ARTICLE | doi:10.20944/preprints201808.0172.v1
Subject: Biology, Plant Sciences Keywords: carotenoid cleavage dioxygenase 8; Orobanche minor; Phelipanche aegyptiaca; shoot branching; Solanum lycopersicum; strigolactones
Online: 8 August 2018 (15:24:04 CEST)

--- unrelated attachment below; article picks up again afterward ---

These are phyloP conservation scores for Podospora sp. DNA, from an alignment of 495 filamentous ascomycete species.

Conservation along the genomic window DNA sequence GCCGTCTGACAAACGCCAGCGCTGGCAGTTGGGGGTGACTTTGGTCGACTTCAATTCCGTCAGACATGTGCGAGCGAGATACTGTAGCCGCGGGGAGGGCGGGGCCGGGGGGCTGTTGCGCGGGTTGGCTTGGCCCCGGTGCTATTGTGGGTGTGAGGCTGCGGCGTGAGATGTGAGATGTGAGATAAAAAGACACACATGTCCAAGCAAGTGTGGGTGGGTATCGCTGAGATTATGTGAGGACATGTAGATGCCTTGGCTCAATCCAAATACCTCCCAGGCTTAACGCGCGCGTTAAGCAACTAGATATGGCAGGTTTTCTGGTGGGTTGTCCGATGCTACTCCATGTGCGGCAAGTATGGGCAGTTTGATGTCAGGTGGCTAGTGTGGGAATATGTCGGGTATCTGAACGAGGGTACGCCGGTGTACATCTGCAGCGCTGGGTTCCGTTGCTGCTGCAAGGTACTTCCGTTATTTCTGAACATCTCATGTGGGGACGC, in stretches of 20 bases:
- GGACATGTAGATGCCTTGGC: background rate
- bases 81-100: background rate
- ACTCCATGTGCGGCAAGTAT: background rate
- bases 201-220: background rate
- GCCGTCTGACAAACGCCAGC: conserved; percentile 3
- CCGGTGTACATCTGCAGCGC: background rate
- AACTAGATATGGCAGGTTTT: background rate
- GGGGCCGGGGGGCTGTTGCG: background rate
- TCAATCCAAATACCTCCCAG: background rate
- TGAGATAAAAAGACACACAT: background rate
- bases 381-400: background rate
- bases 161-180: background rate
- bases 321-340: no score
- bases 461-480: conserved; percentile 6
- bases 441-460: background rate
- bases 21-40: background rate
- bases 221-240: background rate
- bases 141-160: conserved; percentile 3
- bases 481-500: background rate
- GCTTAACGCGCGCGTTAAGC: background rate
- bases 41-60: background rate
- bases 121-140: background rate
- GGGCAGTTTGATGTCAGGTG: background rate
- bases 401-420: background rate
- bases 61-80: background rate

Strigolactones (SLs), a group of plant hormones, induce germination of root-parasitic plants and inhibit shoot branching in many plants. Shoot branching is an important trait that affects the number and quality of flowers and fruits. Root-parasitic plants such as Phelipanche spp. infect tomato roots and cause economic damage in Europe and North Africa. Thus, resistant tomato cultivars are needed. In this study, we found carotenoid cleavage dioxygenase 8-defective mutants of Micro-Tom tomato (slccd8) by the “targeting induced local lesions in genomes” (TILLING) method. The mutants showed excess branching, which was suppressed by exogenously applied SL. Grafting shoot scions of the slccd8 mutants onto wild-type (WT) rootstocks restored normal branching in the scions. The levels of endogenous orobanchol and solanacol in WT were enough detectable, whereas that in the slccd8 mutants were below the detection limit of quantification analysis. Accordingly, root exudates of the slccd8 mutants hardly stimulated seed germination of root parasitic plants. In addition, SL deficiency did not critically affect the fruit traits of Micro-Tom. Using a rhizotron system, we also found that Phelipanche aegyptiaca infection was lower in the slccd8 mutants than in wild-type Micro-Tom because of the low germination. We propose that the slccd8 mutants might be useful as new tomato lines resistant to P. aegyptiaca.